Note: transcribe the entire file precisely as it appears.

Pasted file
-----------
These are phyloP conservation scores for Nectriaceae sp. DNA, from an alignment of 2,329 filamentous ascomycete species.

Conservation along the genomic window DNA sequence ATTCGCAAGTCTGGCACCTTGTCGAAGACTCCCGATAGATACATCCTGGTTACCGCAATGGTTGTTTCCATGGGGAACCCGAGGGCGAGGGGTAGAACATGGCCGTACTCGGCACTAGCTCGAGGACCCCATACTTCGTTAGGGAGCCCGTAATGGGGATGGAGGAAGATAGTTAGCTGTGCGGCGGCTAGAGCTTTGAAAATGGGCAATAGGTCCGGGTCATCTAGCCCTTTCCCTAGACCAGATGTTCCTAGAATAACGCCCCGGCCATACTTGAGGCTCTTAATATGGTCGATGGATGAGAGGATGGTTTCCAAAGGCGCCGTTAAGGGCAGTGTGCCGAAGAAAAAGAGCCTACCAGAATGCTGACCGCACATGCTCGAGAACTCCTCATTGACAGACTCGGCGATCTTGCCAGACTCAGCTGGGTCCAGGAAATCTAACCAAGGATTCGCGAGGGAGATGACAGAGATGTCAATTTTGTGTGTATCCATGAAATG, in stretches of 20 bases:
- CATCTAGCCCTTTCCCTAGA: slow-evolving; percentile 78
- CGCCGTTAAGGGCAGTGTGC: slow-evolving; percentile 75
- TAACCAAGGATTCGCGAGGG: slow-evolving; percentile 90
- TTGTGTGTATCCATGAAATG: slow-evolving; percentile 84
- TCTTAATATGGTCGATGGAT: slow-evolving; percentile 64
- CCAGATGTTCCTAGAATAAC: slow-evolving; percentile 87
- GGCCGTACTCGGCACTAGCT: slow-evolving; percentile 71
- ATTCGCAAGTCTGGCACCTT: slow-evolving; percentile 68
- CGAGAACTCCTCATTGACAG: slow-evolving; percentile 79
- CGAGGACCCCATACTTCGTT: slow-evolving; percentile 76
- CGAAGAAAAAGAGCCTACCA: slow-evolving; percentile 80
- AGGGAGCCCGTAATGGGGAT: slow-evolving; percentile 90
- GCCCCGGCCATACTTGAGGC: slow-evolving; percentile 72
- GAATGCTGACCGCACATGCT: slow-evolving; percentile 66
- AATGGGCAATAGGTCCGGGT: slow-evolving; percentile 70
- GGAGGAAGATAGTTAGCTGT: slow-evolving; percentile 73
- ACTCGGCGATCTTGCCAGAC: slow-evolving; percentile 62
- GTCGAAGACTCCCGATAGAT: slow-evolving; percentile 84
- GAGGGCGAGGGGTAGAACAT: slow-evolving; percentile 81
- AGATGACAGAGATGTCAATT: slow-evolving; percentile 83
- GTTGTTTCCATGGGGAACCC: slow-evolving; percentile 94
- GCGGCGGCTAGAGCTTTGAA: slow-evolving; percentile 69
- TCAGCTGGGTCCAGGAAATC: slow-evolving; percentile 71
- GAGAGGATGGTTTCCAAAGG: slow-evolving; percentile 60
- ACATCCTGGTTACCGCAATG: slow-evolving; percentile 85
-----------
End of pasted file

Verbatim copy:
These are phyloP conservation scores for Nectriaceae sp. DNA, from an alignment of 2,329 filamentous ascomycete species.

Conservation along the genomic window DNA sequence ATTCGCAAGTCTGGCACCTTGTCGAAGACTCCCGATAGATACATCCTGGTTACCGCAATGGTTGTTTCCATGGGGAACCCGAGGGCGAGGGGTAGAACATGGCCGTACTCGGCACTAGCTCGAGGACCCCATACTTCGTTAGGGAGCCCGTAATGGGGATGGAGGAAGATAGTTAGCTGTGCGGCGGCTAGAGCTTTGAAAATGGGCAATAGGTCCGGGTCATCTAGCCCTTTCCCTAGACCAGATGTTCCTAGAATAACGCCCCGGCCATACTTGAGGCTCTTAATATGGTCGATGGATGAGAGGATGGTTTCCAAAGGCGCCGTTAAGGGCAGTGTGCCGAAGAAAAAGAGCCTACCAGAATGCTGACCGCACATGCTCGAGAACTCCTCATTGACAGACTCGGCGATCTTGCCAGACTCAGCTGGGTCCAGGAAATCTAACCAAGGATTCGCGAGGGAGATGACAGAGATGTCAATTTTGTGTGTATCCATGAAATG, in stretches of 20 bases:
- CATCTAGCCCTTTCCCTAGA: slow-evolving; percentile 78
- CGCCGTTAAGGGCAGTGTGC: slow-evolving; percentile 75
- TAACCAAGGATTCGCGAGGG: slow-evolving; percentile 90
- TTGTGTGTATCCATGAAATG: slow-evolving; percentile 84
- TCTTAATATGGTCGATGGAT: slow-evolving; percentile 64
- CCAGATGTTCCTAGAATAAC: slow-evolving; percentile 87
- GGCCGTACTCGGCACTAGCT: slow-evolving; percentile 71
- ATTCGCAAGTCTGGCACCTT: slow-evolving; percentile 68
- CGAGAACTCCTCATTGACAG: slow-evolving; percentile 79
- CGAGGACCCCATACTTCGTT: slow-evolving; percentile 76
- CGAAGAAAAAGAGCCTACCA: slow-evolving; percentile 80
- AGGGAGCCCGTAATGGGGAT: slow-evolving; percentile 90
- GCCCCGGCCATACTTGAGGC: slow-evolving; percentile 72
- GAATGCTGACCGCACATGCT: slow-evolving; percentile 66
- AATGGGCAATAGGTCCGGGT: slow-evolving; percentile 70
- GGAGGAAGATAGTTAGCTGT: slow-evolving; percentile 73
- ACTCGGCGATCTTGCCAGAC: slow-evolving; percentile 62
- GTCGAAGACTCCCGATAGAT: slow-evolving; percentile 84
- GAGGGCGAGGGGTAGAACAT: slow-evolving; percentile 81
- AGATGACAGAGATGTCAATT: slow-evolving; percentile 83
- GTTGTTTCCATGGGGAACCC: slow-evolving; percentile 94
- GCGGCGGCTAGAGCTTTGAA: slow-evolving; percentile 69
- TCAGCTGGGTCCAGGAAATC: slow-evolving; percentile 71
- GAGAGGATGGTTTCCAAAGG: slow-evolving; percentile 60
- ACATCCTGGTTACCGCAATG: slow-evolving; percentile 85